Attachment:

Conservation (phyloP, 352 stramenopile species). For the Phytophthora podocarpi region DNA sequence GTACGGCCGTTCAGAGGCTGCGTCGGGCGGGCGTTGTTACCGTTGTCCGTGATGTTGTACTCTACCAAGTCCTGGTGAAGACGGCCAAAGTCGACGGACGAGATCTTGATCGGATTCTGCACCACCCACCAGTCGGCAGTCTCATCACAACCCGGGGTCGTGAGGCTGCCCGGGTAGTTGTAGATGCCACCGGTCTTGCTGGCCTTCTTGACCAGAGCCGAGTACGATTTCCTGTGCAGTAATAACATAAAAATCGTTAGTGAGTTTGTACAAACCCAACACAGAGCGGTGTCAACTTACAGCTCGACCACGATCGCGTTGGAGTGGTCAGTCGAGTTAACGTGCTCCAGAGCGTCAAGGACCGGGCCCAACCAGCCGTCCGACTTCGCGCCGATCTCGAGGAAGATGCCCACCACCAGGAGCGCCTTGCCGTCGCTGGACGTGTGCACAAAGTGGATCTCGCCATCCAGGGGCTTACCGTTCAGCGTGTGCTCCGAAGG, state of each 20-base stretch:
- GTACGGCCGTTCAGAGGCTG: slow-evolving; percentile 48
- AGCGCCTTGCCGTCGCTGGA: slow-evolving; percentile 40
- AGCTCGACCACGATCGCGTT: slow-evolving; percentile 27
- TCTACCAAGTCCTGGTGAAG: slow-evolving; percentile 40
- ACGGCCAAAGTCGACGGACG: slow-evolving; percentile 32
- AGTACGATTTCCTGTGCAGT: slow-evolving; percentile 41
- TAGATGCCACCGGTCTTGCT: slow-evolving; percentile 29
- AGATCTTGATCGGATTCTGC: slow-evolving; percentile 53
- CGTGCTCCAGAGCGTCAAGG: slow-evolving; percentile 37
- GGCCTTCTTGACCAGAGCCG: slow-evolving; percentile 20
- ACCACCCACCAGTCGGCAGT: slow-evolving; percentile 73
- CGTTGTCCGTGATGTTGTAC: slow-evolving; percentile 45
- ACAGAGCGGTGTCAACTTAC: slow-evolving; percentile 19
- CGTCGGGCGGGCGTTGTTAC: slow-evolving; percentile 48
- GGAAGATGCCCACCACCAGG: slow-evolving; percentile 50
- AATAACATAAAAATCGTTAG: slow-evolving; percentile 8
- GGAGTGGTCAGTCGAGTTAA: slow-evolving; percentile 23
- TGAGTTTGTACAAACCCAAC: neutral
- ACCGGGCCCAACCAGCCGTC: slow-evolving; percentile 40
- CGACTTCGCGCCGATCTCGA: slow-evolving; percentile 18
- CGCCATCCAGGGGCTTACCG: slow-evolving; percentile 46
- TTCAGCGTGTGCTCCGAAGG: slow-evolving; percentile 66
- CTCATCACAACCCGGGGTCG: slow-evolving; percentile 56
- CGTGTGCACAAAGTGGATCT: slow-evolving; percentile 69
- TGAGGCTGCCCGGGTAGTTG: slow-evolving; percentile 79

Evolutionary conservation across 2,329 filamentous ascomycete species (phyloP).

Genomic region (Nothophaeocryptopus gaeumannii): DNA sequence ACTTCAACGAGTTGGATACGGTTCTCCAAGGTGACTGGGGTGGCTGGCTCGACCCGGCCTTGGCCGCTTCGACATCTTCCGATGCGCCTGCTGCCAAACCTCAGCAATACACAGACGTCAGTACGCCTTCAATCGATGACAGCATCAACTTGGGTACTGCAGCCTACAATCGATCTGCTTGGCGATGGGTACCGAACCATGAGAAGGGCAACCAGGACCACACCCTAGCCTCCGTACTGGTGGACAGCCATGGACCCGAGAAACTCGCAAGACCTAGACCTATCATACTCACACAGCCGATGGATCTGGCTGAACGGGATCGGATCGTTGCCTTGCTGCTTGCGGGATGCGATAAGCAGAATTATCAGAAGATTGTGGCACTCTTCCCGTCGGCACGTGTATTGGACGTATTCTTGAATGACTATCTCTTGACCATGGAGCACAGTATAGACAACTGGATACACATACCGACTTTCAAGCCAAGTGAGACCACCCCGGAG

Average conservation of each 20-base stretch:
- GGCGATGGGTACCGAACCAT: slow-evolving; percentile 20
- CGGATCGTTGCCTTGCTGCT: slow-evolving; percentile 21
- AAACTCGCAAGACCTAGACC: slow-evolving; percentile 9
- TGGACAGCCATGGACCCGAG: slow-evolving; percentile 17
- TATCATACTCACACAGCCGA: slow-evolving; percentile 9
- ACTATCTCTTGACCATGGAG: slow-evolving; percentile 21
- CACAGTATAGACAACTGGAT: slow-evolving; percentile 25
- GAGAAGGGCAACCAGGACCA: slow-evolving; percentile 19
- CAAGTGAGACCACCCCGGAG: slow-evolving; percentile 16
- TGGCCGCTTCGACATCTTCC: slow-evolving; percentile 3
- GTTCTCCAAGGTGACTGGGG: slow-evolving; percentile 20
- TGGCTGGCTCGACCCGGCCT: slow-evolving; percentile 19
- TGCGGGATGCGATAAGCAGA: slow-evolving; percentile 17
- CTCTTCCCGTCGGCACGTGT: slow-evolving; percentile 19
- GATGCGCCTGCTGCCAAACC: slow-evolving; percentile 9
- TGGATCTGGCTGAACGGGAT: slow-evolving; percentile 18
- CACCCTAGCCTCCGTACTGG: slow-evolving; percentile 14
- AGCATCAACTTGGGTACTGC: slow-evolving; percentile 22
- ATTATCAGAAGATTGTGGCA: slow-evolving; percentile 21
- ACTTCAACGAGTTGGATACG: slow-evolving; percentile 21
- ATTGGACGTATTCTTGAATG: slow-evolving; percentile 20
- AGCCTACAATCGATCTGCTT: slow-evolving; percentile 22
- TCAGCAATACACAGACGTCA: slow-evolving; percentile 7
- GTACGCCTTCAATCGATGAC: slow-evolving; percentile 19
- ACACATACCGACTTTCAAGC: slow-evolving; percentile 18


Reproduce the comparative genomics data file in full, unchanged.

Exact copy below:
Conservation (phyloP, 352 stramenopile species). For the Phytophthora podocarpi region DNA sequence GTACGGCCGTTCAGAGGCTGCGTCGGGCGGGCGTTGTTACCGTTGTCCGTGATGTTGTACTCTACCAAGTCCTGGTGAAGACGGCCAAAGTCGACGGACGAGATCTTGATCGGATTCTGCACCACCCACCAGTCGGCAGTCTCATCACAACCCGGGGTCGTGAGGCTGCCCGGGTAGTTGTAGATGCCACCGGTCTTGCTGGCCTTCTTGACCAGAGCCGAGTACGATTTCCTGTGCAGTAATAACATAAAAATCGTTAGTGAGTTTGTACAAACCCAACACAGAGCGGTGTCAACTTACAGCTCGACCACGATCGCGTTGGAGTGGTCAGTCGAGTTAACGTGCTCCAGAGCGTCAAGGACCGGGCCCAACCAGCCGTCCGACTTCGCGCCGATCTCGAGGAAGATGCCCACCACCAGGAGCGCCTTGCCGTCGCTGGACGTGTGCACAAAGTGGATCTCGCCATCCAGGGGCTTACCGTTCAGCGTGTGCTCCGAAGG, state of each 20-base stretch:
- GTACGGCCGTTCAGAGGCTG: slow-evolving; percentile 48
- AGCGCCTTGCCGTCGCTGGA: slow-evolving; percentile 40
- AGCTCGACCACGATCGCGTT: slow-evolving; percentile 27
- TCTACCAAGTCCTGGTGAAG: slow-evolving; percentile 40
- ACGGCCAAAGTCGACGGACG: slow-evolving; percentile 32
- AGTACGATTTCCTGTGCAGT: slow-evolving; percentile 41
- TAGATGCCACCGGTCTTGCT: slow-evolving; percentile 29
- AGATCTTGATCGGATTCTGC: slow-evolving; percentile 53
- CGTGCTCCAGAGCGTCAAGG: slow-evolving; percentile 37
- GGCCTTCTTGACCAGAGCCG: slow-evolving; percentile 20
- ACCACCCACCAGTCGGCAGT: slow-evolving; percentile 73
- CGTTGTCCGTGATGTTGTAC: slow-evolving; percentile 45
- ACAGAGCGGTGTCAACTTAC: slow-evolving; percentile 19
- CGTCGGGCGGGCGTTGTTAC: slow-evolving; percentile 48
- GGAAGATGCCCACCACCAGG: slow-evolving; percentile 50
- AATAACATAAAAATCGTTAG: slow-evolving; percentile 8
- GGAGTGGTCAGTCGAGTTAA: slow-evolving; percentile 23
- TGAGTTTGTACAAACCCAAC: neutral
- ACCGGGCCCAACCAGCCGTC: slow-evolving; percentile 40
- CGACTTCGCGCCGATCTCGA: slow-evolving; percentile 18
- CGCCATCCAGGGGCTTACCG: slow-evolving; percentile 46
- TTCAGCGTGTGCTCCGAAGG: slow-evolving; percentile 66
- CTCATCACAACCCGGGGTCG: slow-evolving; percentile 56
- CGTGTGCACAAAGTGGATCT: slow-evolving; percentile 69
- TGAGGCTGCCCGGGTAGTTG: slow-evolving; percentile 79

Evolutionary conservation across 2,329 filamentous ascomycete species (phyloP).

Genomic region (Nothophaeocryptopus gaeumannii): DNA sequence ACTTCAACGAGTTGGATACGGTTCTCCAAGGTGACTGGGGTGGCTGGCTCGACCCGGCCTTGGCCGCTTCGACATCTTCCGATGCGCCTGCTGCCAAACCTCAGCAATACACAGACGTCAGTACGCCTTCAATCGATGACAGCATCAACTTGGGTACTGCAGCCTACAATCGATCTGCTTGGCGATGGGTACCGAACCATGAGAAGGGCAACCAGGACCACACCCTAGCCTCCGTACTGGTGGACAGCCATGGACCCGAGAAACTCGCAAGACCTAGACCTATCATACTCACACAGCCGATGGATCTGGCTGAACGGGATCGGATCGTTGCCTTGCTGCTTGCGGGATGCGATAAGCAGAATTATCAGAAGATTGTGGCACTCTTCCCGTCGGCACGTGTATTGGACGTATTCTTGAATGACTATCTCTTGACCATGGAGCACAGTATAGACAACTGGATACACATACCGACTTTCAAGCCAAGTGAGACCACCCCGGAG

Average conservation of each 20-base stretch:
- GGCGATGGGTACCGAACCAT: slow-evolving; percentile 20
- CGGATCGTTGCCTTGCTGCT: slow-evolving; percentile 21
- AAACTCGCAAGACCTAGACC: slow-evolving; percentile 9
- TGGACAGCCATGGACCCGAG: slow-evolving; percentile 17
- TATCATACTCACACAGCCGA: slow-evolving; percentile 9
- ACTATCTCTTGACCATGGAG: slow-evolving; percentile 21
- CACAGTATAGACAACTGGAT: slow-evolving; percentile 25
- GAGAAGGGCAACCAGGACCA: slow-evolving; percentile 19
- CAAGTGAGACCACCCCGGAG: slow-evolving; percentile 16
- TGGCCGCTTCGACATCTTCC: slow-evolving; percentile 3
- GTTCTCCAAGGTGACTGGGG: slow-evolving; percentile 20
- TGGCTGGCTCGACCCGGCCT: slow-evolving; percentile 19
- TGCGGGATGCGATAAGCAGA: slow-evolving; percentile 17
- CTCTTCCCGTCGGCACGTGT: slow-evolving; percentile 19
- GATGCGCCTGCTGCCAAACC: slow-evolving; percentile 9
- TGGATCTGGCTGAACGGGAT: slow-evolving; percentile 18
- CACCCTAGCCTCCGTACTGG: slow-evolving; percentile 14
- AGCATCAACTTGGGTACTGC: slow-evolving; percentile 22
- ATTATCAGAAGATTGTGGCA: slow-evolving; percentile 21
- ACTTCAACGAGTTGGATACG: slow-evolving; percentile 21
- ATTGGACGTATTCTTGAATG: slow-evolving; percentile 20
- AGCCTACAATCGATCTGCTT: slow-evolving; percentile 22
- TCAGCAATACACAGACGTCA: slow-evolving; percentile 7
- GTACGCCTTCAATCGATGAC: slow-evolving; percentile 19
- ACACATACCGACTTTCAAGC: slow-evolving; percentile 18